When people stop at the Gateway Center, they will be able to go to the restroom, get information about the park, buy a park entrance pass, probably get a vehicle reservation on Cadillac Summit as well as Downeast tourism information about restaurants, retailers, services and lodging, Kelly said.
Federal Transit Administration Regional Director Peter S. Butler stated that the Gateway Center will provide an easy jumping-off point for millions of annual visitors to the park. He emphasized the partnerships that led to construction of the center.
“Today MaineDOT, in cooperation with Downeast Transportation, the National Park Service, the town of Trenton and the Friends of Acadia are advancing a project that will transform our transportation system while protecting our air, our water and our shared future,” Butler said.
Kelly, of the National Park Service, provided statistics on cost sharing for the project including $12.4 million from the FTA, $10.3 million from the state of Maine, $4 million from the NPS and $1 million from the Friends of Acadia.
While the event at the construction site was a celebration, people acknowledged in interviews that the operation of the new Acadia Gateway Center could face challenges. The center, which will be owned by the state of Maine, could be hampered by a global shortage of bus drivers and the high costs of seasonal housing for summer workers.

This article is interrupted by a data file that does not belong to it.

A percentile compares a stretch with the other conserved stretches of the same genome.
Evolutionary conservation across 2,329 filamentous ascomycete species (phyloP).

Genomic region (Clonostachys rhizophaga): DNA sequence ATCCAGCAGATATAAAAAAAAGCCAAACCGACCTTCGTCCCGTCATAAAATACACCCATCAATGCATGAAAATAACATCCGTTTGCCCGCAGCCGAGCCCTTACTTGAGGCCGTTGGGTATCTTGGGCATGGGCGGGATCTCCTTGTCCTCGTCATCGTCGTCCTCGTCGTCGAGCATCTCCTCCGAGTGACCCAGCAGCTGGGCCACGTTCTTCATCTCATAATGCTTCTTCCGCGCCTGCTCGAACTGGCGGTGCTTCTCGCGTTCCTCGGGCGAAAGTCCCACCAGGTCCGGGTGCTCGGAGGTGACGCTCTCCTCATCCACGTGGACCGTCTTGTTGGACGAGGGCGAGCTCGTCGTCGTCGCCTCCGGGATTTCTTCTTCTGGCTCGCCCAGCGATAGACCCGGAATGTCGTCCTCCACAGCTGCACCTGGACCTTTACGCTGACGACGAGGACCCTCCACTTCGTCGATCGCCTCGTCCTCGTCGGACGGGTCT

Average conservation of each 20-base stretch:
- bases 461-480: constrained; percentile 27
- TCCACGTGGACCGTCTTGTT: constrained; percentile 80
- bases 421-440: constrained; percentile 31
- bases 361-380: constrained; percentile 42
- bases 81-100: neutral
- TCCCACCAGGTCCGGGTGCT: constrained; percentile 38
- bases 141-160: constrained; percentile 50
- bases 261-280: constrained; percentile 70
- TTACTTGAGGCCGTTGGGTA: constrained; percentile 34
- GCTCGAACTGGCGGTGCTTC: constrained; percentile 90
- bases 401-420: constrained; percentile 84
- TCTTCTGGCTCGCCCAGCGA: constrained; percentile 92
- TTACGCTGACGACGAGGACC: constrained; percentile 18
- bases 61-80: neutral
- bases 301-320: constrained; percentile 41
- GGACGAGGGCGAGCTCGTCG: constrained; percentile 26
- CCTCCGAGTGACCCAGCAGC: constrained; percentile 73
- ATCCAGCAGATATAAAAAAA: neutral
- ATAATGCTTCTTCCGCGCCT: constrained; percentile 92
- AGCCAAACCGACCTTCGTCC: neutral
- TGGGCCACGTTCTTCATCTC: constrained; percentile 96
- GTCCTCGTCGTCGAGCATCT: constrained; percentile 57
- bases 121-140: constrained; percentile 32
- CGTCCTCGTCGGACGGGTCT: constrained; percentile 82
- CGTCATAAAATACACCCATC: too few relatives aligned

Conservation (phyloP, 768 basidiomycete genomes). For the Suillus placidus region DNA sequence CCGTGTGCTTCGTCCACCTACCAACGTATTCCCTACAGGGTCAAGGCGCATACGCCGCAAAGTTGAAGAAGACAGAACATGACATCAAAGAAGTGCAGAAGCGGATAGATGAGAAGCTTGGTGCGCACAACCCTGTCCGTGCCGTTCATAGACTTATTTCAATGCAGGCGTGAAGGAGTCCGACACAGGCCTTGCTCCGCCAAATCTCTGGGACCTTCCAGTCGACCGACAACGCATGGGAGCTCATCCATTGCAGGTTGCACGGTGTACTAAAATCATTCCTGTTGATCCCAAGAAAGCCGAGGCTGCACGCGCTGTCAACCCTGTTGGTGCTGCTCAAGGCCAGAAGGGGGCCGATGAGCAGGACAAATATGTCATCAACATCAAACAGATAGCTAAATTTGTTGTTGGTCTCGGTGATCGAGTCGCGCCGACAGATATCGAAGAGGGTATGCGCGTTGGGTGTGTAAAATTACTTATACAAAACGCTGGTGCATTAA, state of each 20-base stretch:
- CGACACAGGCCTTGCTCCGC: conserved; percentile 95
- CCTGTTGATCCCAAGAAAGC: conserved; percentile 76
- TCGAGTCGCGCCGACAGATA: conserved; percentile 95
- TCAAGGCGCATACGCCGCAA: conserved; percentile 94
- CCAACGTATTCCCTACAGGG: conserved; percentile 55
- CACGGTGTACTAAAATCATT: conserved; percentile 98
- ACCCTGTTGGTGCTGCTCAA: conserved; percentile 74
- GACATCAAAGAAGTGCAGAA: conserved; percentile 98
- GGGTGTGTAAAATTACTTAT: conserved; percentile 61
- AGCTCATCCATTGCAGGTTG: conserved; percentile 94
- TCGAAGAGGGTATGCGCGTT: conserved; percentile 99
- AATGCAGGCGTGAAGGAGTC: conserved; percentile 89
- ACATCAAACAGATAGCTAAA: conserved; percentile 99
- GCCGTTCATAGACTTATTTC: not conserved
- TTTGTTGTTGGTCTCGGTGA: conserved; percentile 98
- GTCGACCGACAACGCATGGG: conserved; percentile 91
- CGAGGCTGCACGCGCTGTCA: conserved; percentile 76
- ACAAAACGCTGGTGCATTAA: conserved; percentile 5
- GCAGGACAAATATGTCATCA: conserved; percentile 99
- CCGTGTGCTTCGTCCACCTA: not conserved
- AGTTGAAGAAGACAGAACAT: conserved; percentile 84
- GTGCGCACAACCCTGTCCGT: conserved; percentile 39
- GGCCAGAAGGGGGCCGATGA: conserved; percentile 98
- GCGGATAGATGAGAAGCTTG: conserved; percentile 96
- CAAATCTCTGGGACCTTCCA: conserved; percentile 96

Bus driver shortage could persist at Acadia National Park
Kelly said the park expects the driver shortage to be lasting.
“It’s a serious situation that needs to be addressed,” Kelly said. “Drivers are the most important commodity for the bus system as it turns out.”
Paul Murphy, executive director of Downeast Transportation Inc., which operates the Island Explorer, said he hired about 80 of the 120 bus drivers that he needed for a service plan this year. There will be Island Explorer service everywhere planned, but not as much as hoped, he said. Service will be pretty much the same as last year, but not exactly, he added.
“I think we will have a robust operation. It is not what we had originally planned.”
Murphy said there is a worldwide shortage of bus drivers and every transit system is looking for bus drivers at a time when unemployment is low. On top of that, there is a housing problem. “Not a lot available and what is available is outrageously expensive,” Murphy said.
The Island Explorer starts June 23 on Mount Desert Island, where most of Acadia National Park is located. The schedule for the Acadia shuttle was released last week.